41. Kearney J, Vakil M, Nicholson A. Non-random VH gene expression and idiotype anti-idiotype expression in early B cells. In: Kelsoe G, Schulze D editors. Evolution and Vertebrate Immunity: The Antigen Receptor and MHC Gene Families. Austin: Texas University Press (1987). p. 175–90.
42. Stewart J, Varela FJ, Coutinho A. The relationship between connectivity and tolerance as revealed by computer simulation of the immune network: some lessons for an understanding of autoimmunity. J Autoimmun (1989) 2:15–23. doi:10.1016/0896-8411(89)90113-3
48. Carneiro J, Coutinho A, Faro J, Stewart J. A model of the immune network with B-T cell co-operation. I – prototypical structures and dynamics. J Theor Biol (1996) 182(4):513–29. doi:10.1006/jtbi.1996.0193
54. Bersini H. Self-assertion versus self-recognition: a tribute to Francisco Varela. In: Timmis J, Bentley PJ editors. Proceedings of the 1st International Conference on Artificial Immune Systems (ICARIS). Canterbury: University of Kent at Canterbury Printing Unit (2002). p. 107–112.
56. Vaz NM. The specificity of immunologic observations. Construct Found (2011) 6(3):334–42. Available from: http://www.univie.ac.at/constructivism/journal/6/3/334.vaz
57. Vaz NM, Ramos GC, deCastro AB. The enactive paradigm 33 years later. Response to Alfred Tauber. Construct Found (2011) 6(3):345–51. Available from: http://www.univie.ac.at/constructivism/journal/6/3/345.vaz
59. Schmidtchen H, Behn U. Randomly evolving idiotypic networks: analysis of building principles. In: Bersini H, Carneiro J editors. Artificial Immune Systems, Volume 4163 of Lecture Notes in Computer Science. Berlin: Springer (2006). p. 81–94.
64. Sachsenweger H. Bitstring Model for the Idiotypic Network: Automatized Pattern Identification and Simulation of Large Systems. Master’s thesis. Leipzig: University Leipzig, Institute for Theoretical Physics (2012).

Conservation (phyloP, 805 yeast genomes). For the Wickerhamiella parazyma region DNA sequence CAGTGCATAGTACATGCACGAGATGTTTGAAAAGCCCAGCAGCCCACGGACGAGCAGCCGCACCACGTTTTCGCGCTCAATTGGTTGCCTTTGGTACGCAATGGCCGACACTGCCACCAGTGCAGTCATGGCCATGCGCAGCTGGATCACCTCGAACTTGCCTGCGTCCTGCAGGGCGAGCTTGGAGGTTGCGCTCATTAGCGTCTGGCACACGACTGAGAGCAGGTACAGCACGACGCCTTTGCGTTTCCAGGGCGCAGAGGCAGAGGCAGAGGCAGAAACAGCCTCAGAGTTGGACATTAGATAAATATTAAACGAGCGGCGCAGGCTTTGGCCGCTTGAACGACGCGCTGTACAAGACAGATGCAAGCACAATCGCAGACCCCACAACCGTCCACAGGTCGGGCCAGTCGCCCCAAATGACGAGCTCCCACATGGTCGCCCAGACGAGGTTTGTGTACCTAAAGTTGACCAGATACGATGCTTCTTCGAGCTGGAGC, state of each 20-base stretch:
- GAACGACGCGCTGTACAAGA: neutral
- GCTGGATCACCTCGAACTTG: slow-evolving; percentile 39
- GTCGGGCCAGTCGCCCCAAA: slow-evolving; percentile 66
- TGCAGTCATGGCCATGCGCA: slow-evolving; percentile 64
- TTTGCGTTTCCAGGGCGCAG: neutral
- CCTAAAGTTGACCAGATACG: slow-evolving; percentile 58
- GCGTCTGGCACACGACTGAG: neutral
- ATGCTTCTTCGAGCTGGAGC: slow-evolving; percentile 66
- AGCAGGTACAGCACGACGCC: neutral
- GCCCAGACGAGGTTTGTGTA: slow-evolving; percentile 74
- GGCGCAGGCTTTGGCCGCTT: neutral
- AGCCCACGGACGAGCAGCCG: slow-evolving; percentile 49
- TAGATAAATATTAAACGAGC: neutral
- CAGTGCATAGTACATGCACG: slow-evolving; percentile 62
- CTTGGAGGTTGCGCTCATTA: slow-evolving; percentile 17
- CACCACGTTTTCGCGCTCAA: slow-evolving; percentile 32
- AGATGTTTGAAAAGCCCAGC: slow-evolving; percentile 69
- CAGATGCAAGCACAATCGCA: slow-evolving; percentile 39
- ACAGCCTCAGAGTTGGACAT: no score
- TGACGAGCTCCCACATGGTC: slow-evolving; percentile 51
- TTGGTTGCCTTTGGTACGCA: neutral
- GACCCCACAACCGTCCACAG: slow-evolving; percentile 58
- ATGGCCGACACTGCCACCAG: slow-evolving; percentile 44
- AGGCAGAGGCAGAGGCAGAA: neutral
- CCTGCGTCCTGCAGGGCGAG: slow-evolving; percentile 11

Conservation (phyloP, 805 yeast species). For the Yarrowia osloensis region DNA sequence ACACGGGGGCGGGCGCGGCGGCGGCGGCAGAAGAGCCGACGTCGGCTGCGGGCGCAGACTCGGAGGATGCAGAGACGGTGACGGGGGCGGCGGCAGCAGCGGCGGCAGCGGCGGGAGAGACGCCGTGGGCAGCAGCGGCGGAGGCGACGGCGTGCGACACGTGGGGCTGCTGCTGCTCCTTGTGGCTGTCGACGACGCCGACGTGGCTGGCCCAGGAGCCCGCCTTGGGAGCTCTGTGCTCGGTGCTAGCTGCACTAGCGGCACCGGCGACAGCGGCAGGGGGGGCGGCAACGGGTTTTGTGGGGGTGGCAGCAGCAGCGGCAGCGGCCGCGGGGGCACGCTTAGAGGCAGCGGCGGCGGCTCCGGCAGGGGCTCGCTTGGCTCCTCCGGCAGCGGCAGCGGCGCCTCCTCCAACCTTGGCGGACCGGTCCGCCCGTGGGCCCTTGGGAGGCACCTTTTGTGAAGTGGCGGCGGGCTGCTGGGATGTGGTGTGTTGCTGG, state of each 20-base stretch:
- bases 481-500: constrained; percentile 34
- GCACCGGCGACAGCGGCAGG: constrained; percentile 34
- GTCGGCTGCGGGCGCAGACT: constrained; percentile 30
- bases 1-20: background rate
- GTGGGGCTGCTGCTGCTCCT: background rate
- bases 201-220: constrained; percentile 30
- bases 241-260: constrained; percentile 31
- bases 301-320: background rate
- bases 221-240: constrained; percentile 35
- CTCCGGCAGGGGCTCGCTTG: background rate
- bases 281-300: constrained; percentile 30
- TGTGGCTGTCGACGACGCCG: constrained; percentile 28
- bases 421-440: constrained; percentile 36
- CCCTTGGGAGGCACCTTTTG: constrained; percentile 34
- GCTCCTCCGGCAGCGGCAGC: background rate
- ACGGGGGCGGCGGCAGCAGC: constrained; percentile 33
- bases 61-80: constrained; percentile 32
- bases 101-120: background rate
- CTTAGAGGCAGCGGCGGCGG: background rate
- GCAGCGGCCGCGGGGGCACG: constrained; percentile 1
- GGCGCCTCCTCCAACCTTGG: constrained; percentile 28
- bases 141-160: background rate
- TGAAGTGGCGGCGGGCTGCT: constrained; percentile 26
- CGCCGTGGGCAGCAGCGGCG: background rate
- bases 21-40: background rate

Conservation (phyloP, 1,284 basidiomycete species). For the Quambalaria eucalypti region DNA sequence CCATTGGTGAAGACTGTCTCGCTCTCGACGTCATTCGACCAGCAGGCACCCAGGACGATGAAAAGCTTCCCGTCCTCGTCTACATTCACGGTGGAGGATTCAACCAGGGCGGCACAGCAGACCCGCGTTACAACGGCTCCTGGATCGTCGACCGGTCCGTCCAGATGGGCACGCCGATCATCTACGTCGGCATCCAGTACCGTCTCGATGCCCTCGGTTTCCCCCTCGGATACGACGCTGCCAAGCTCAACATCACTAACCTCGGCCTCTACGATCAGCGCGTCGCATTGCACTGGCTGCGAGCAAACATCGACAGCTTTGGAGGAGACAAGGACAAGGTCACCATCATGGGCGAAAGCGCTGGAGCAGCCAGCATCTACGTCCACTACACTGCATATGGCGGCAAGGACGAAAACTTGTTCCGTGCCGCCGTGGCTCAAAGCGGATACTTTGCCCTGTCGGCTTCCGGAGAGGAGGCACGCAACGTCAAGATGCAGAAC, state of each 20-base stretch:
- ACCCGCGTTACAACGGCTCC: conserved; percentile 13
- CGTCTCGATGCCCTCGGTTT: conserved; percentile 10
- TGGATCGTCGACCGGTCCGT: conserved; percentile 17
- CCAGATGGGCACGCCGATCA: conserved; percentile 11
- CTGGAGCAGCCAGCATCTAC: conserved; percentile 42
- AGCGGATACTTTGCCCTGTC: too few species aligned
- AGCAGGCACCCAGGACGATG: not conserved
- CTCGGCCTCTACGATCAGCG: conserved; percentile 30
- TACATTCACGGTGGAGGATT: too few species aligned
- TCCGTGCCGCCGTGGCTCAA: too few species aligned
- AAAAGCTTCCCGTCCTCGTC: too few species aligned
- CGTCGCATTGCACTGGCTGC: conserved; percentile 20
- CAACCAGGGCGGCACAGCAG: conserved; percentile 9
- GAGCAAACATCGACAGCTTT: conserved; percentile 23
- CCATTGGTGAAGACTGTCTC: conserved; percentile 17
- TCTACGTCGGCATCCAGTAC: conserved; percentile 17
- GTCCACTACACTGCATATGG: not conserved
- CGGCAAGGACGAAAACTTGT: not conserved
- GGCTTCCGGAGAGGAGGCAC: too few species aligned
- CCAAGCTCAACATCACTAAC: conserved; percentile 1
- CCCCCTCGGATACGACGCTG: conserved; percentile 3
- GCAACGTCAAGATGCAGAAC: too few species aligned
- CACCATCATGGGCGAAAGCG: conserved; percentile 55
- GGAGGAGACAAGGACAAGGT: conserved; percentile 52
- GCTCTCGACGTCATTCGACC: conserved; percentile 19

69. Madi A, Kenett DY, Bransburg-Zabary S, Merbl Y, Quintana FJ, Tauber AI, et al. Network theory analysis of antibody-antigen reactivity data: the immune trees at birth and adulthood. PLoS One (2011) 6(3):e17445. doi:10.1371/journal.pone.0017445
Keywords: idiotypic network, self-tolerance, control of autoreactive idiotypes, autoimmunity, bitstring model, mean-field theory
Citation: Schulz R, Werner B and Behn U (2014) Self-tolerance in a minimal model of the idiotypic network. Front. Immunol. 5:86. doi: 10.3389/fimmu.2014.00086
Received: 31 July 2013; Accepted: 19 February 2014;
Published online: 10 March 2014.
Edited by:Rob J. De Boer, Utrecht University, Netherlands
Reviewed by:Gennady Bocharov, Russian Academy of Sciences, Russia
Véronique Thomas-Vaslin, Centre National de la Recherche Scientifique, France
Copyright: © 2014 Schulz, Werner and Behn. This is an open-access article distributed under the terms of the Creative Commons Attribution License (CC BY). The use, distribution or reproduction in other forums is permitted, provided the original author(s) or licensor are credited and that the original publication in this journal is cited, in accordance with accepted academic practice. No use, distribution or reproduction is permitted which does not comply with these terms.
*Correspondence: Benjamin Werner, Max Planck Institute for Evolutionary Biology, August-Thienemann-Street, 2, D-24306 Plön, Germany e-mail: email@example.com;
Ulrich Behn, Institute for Theoretical Physics, University of Leipzig, POB 100 900, D-04009 Leipzig, Germany e-mail: firstname.lastname@example.org
†Present address: Benjamin Werner, Max Planck Institute for Evolutionary Biology, Plön, Germany